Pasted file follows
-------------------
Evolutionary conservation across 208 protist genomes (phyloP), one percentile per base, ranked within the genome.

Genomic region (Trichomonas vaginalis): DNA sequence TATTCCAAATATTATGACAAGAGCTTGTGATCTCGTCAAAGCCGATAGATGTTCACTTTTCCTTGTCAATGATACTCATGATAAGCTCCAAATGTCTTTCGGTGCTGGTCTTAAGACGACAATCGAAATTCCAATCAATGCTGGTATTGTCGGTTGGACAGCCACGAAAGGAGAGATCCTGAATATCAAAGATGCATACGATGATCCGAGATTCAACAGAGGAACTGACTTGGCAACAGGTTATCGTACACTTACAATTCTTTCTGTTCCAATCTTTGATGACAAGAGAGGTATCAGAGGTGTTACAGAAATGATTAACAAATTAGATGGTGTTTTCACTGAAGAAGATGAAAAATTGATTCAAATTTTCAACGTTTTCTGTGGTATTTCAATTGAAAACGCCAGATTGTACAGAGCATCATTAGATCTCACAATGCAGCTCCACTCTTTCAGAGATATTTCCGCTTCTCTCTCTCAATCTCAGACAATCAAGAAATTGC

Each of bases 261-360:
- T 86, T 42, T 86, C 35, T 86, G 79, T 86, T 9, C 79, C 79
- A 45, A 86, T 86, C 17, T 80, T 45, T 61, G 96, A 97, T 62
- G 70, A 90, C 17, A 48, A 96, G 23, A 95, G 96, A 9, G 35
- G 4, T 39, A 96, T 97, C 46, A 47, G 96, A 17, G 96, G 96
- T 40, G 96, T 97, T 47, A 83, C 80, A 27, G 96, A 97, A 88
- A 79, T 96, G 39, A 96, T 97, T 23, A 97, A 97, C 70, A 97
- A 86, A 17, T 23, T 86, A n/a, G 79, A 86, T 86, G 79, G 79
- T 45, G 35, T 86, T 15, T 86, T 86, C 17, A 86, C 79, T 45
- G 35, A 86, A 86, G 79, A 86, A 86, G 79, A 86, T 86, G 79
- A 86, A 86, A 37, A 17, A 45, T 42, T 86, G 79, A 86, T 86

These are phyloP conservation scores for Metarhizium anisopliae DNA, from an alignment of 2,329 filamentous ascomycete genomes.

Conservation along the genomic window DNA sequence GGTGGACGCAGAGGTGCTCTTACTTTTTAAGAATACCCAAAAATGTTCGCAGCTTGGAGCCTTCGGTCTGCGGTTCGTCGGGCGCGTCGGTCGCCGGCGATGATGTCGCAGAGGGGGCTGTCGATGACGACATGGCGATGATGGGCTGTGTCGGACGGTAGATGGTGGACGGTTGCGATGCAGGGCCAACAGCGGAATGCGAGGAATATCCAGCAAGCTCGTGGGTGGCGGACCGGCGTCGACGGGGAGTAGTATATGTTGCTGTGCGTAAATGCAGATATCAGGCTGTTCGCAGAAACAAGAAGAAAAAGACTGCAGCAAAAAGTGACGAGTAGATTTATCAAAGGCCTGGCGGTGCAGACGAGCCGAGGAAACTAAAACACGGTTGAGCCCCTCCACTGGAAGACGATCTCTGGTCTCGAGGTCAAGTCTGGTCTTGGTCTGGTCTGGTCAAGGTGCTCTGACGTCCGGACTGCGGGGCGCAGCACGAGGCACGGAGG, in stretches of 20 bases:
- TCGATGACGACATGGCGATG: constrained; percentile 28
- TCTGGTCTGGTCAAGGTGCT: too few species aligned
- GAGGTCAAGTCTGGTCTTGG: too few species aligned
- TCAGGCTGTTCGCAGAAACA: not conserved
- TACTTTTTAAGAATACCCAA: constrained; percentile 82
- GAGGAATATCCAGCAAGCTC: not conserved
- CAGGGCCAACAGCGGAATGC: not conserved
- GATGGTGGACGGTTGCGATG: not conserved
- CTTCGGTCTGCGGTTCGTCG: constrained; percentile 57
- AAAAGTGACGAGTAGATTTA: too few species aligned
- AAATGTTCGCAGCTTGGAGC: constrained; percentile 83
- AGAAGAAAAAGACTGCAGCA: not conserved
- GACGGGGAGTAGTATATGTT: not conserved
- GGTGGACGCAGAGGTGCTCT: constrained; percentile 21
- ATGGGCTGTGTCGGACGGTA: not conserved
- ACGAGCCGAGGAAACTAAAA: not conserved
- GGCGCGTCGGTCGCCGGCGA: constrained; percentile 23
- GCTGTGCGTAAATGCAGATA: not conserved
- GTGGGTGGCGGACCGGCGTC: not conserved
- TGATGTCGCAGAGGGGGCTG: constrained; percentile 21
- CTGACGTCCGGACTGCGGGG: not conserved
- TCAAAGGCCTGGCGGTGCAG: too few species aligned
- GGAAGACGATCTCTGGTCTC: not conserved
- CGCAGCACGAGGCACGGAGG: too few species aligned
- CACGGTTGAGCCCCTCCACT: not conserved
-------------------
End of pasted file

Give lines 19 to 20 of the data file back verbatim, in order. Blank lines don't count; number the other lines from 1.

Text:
- TCAGGCTGTTCGCAGAAACA: not conserved
- TACTTTTTAAGAATACCCAA: constrained; percentile 82